I tried to. But at the end, after five and a half years, it was rough. During that time I’d gotten married and had a daughter. I didn’t have a record deal and things weren’t going very well. I had no idea what I was going to do—I’d been playing music since I was 14 and didn’t really know how to do anything else. I was thinking of going back to Georgia. There’s no telling what I would have ended up doing—working at WallMart or Home Depot.
That last night, I was out playing a show in Nashville for a record label, and they called 5 minutes before I went on stage saying they couldn’t make it to the show. I went on anyway. After the show, I met a guy who wanted to work with me. I told him if he could get me a record deal I’d let him manage me. Five weeks later I had a record deal and a new manager. That was when it started taking off.
Any advice for performers who are just starting out?
Know who you are, and what you want to sing about. Don’t let anybody persuade you otherwise.
I had an earlier record deal. I was there on this label for about a year before it fell through. They basically tried to make me look like a Back Street Boy, and that was not right for me. That’s why I say it’s so important to know who you are and don’t change it for anybody. If they ask you to change your shirt, that’s one thing. If they want you to put on a dress and wear combat boots—that’s another.
Any hobbies outside of music?
I’m into sports…the Altlanta Braves, the Georgia Bulldogs are two that I follow the most.
You must be traveling a lot at this point.
We’re doing over 200 shows this year—and that’s just shows, that’s not days on the road. We’re definitely gone a lot, but at this point early in your career you have to do that to get started.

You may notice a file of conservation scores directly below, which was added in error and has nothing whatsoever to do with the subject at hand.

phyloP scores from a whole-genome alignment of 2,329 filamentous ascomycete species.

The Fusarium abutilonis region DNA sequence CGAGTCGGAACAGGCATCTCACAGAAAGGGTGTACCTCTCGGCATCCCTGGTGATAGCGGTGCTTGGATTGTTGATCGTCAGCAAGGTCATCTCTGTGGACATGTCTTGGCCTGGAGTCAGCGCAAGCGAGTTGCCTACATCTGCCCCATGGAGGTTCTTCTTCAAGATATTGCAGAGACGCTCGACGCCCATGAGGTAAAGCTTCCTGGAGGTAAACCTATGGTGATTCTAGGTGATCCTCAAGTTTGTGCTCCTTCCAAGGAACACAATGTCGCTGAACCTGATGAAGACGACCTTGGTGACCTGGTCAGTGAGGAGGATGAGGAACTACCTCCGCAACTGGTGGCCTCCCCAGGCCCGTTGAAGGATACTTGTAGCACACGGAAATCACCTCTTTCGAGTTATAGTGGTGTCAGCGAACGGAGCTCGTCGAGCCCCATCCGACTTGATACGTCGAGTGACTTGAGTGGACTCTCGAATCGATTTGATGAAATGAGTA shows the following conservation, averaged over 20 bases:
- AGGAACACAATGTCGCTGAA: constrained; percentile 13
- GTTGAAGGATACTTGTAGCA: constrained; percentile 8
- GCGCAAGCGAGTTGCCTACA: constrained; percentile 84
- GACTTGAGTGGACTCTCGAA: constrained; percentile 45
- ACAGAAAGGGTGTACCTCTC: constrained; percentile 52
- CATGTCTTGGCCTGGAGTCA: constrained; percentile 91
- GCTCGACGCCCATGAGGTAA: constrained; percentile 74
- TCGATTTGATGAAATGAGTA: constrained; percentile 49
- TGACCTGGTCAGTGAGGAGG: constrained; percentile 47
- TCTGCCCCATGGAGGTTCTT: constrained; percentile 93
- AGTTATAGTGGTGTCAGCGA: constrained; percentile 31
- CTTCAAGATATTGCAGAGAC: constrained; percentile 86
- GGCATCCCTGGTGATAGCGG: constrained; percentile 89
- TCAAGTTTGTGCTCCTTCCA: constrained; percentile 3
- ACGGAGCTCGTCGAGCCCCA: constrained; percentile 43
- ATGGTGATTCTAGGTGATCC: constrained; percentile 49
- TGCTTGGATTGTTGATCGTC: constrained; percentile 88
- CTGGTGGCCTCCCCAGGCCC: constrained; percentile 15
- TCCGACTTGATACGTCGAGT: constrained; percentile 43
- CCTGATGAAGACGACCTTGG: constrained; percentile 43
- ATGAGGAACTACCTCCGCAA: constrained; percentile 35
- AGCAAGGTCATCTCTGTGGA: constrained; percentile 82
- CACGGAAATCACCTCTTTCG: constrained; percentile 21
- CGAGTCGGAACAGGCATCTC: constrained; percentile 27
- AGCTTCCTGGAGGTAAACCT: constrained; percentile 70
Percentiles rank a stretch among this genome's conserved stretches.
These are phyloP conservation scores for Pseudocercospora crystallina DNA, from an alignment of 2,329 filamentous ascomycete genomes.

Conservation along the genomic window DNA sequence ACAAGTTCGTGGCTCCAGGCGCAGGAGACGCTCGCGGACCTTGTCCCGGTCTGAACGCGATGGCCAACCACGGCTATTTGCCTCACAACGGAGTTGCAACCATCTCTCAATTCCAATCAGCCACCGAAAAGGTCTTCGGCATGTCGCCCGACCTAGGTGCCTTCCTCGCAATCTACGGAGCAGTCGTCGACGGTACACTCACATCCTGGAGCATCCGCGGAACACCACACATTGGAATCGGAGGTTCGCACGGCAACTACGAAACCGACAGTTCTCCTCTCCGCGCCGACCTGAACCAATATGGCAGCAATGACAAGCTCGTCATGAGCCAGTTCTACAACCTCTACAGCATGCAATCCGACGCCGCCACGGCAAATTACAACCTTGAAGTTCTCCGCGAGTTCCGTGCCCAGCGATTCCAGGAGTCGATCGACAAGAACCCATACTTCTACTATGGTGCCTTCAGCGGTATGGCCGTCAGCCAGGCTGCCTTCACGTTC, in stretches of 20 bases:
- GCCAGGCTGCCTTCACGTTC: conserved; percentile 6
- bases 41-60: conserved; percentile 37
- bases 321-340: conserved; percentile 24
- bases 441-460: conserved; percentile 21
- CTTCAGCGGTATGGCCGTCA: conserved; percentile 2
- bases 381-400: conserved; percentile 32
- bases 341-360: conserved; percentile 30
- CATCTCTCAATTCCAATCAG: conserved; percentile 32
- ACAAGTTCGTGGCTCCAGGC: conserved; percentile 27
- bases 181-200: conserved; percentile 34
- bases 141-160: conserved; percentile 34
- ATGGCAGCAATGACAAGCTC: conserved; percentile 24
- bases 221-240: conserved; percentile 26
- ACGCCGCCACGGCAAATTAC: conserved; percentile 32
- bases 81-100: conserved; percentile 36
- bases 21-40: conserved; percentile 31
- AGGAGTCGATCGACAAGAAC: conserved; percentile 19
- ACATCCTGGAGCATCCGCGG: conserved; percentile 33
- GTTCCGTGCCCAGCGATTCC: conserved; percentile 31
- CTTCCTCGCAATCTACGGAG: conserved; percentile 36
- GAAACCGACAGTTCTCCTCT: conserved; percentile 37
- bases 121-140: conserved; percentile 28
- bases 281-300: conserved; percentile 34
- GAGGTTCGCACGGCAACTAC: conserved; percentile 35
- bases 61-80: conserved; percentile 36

Do you have a favorite song you perform?
Hicktown. It’s the first single off the album; it’s the one that people are waiting for when they come to the concert. It gets a huge reaction—it’s probably my favorite.
What musicians have influenced you?
Alabama, Tracy Lawrence, John Anderson, and George Strait.
Which songs on your album did you write?
You’re the Love I Want to Be In. She Loved Me. Even if I Wanted To. The best ideas and inspiration come from real life experiences.
What part does Audio-Technica play in getting your sound across?
It’s easy to go out and play every night when you know the equipment you are using sounds great and is always reliable.
Comments from Jason Aldean’s Front of House Engineer and Production Manager Chris Torri:
“These are absolutely the best mixes of my life, and the only thing that’s changed is the microphones.”
“The AEW-T5400 on Jason’s vocals is so clean it’s in your face. It gives you all the body you want without overemphasizing any of the high end. I couldn’t be happier. Audio-Technica has the best customer service, and the product is unbelievable.”
A-T microphones on tour with Jason Aldean
4000 Series Frequency-agile true diversity UHF wireless system with the AEW-T5400 handheld transmitter—Jason Aldean (lead vocals)
AE4100 Cardioid dynamic microphone—backup vocals
AT4047 Cardiod condenser microphone and AT4050 Large-diaphragm multi-pattern condenser microphone—guitar rigs
AT4033 Cardioid condenser microphone—bass, hi hat
AE2500 Dual-element cardioid kick-drum microphone—kick-drum
ATM23 Hypercardioid dynamic instrument microphone—rack tom, top and bottom snare
ATM25 Hypercardioid dynamic instrument microphone—floor tom
PRO 37 Small-diaphragm cardioid condenser microphone—overhead, ride
4000 Series Frequency-agile true diversity UHF wireless system with UniPak™ transmitters—all guitar and bass